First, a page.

The Coffee Shop is an open thread-style discussion forum for human interest news of the day.
This is an open thread. There are several hosts, each host being responsible for picking a “theme of the day” and starting the discussion. However, there is no hard and fast rule about staying on topic, especially if you have a personal story burning a hole in your pocket trying to escape.
Pictures and videos are welcome in the comments. If photos are used, please be sure you own the copyright. We would rather see your personal photos anyway, rather than random stuff copied from the internet. Our only request is that if you use pictures or videos, take pity on those who don’t have broadband, and don’t post more than two or three in a single comment.
This is an Open Thread. Grab your cup, pull up a chair, sit a spell and share what’s on your mind today.
One Sentence Poems
One Sentence Poems is a website that showcases – you guessed it – one sentence poems.
Here’s how they explain it:
“This site publishes one-sentence poems every other day. Please send us your one-sentence poems. All poems are copyrighted by their respective authors. Once published here, rights revert back to the authors. If they appear elsewhere, we ask for acknowledgment of first publication by One Sentence Poems. Ask your doctor about One Sentence Poems. If any one of these poems lasts more than 4 hours, go to your local emergency room.”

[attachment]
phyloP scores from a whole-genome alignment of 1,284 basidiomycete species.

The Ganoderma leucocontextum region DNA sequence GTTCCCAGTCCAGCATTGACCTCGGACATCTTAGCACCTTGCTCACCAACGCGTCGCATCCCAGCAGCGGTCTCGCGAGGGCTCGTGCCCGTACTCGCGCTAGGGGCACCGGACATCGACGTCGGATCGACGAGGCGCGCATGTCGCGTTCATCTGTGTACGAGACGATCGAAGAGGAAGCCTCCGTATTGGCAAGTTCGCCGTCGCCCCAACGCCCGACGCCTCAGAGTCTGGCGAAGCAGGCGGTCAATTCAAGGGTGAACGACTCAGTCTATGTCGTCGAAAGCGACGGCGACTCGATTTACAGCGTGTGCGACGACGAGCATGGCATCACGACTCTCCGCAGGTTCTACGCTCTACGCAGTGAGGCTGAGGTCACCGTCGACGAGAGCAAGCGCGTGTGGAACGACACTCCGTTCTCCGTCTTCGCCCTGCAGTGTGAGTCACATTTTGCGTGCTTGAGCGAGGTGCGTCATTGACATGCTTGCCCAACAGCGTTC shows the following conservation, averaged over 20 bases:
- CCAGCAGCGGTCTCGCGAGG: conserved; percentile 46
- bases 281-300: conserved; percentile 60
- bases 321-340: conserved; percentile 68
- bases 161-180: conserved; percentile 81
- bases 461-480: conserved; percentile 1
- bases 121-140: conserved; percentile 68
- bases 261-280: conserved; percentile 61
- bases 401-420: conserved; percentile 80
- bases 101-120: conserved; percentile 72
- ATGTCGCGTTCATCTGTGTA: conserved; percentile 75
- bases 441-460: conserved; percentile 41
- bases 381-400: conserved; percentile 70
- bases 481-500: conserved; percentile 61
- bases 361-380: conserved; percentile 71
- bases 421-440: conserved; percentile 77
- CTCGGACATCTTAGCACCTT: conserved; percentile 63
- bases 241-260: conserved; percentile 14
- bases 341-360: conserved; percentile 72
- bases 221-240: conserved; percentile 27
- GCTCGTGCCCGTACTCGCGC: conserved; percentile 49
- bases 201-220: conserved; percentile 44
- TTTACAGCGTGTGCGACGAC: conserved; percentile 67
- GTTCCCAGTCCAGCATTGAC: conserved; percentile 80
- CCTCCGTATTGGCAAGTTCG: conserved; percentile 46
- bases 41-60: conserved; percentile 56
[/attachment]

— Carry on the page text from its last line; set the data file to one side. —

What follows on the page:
I find it really remarkable how much poetry you can get into a single sentence. Here are some recent examples:
Iowa Gourmet Coffee Shop
in poetry slam
seed caps in
- by G. Louis Heath, who teaches at Ashford University in Clinton, Iowa.
Whale dreams chart
our Earth’s curve.
- by Brent Goodman, who is an MFA poet turned haiku poet turned invisible poet living in Wisconsin’s Northwoods with his foldable mountain bike and three rescued cats.
- by Howie Good, whose eyes collide head-on with stuffed graveyards.
Sweet sleep, I know you
the way that a blind man is
said to know the moon
- by Abigail Johnson, who is a student at the University of Virginia, and when she is not writing, she particularly enjoys drinking miso soup and identifying moss.
Black and White
If I told my three-year-old nephew,
the earth is square,
he’d believe in rotating corners,
the edge of the world,
and bounce plastic boxes
instead of balls.
- by Kristina England, who lives, writes, hikes, and sails in Worcester, Massachusetts.
Pretty ball of red
burns from within—
- by Kay Pillai, who used to live somewhere in India every day, till she drowned in a fairy tale.
A little food for thought for a May Monday, which is Victoria Day in Canada, to go with your cuppa.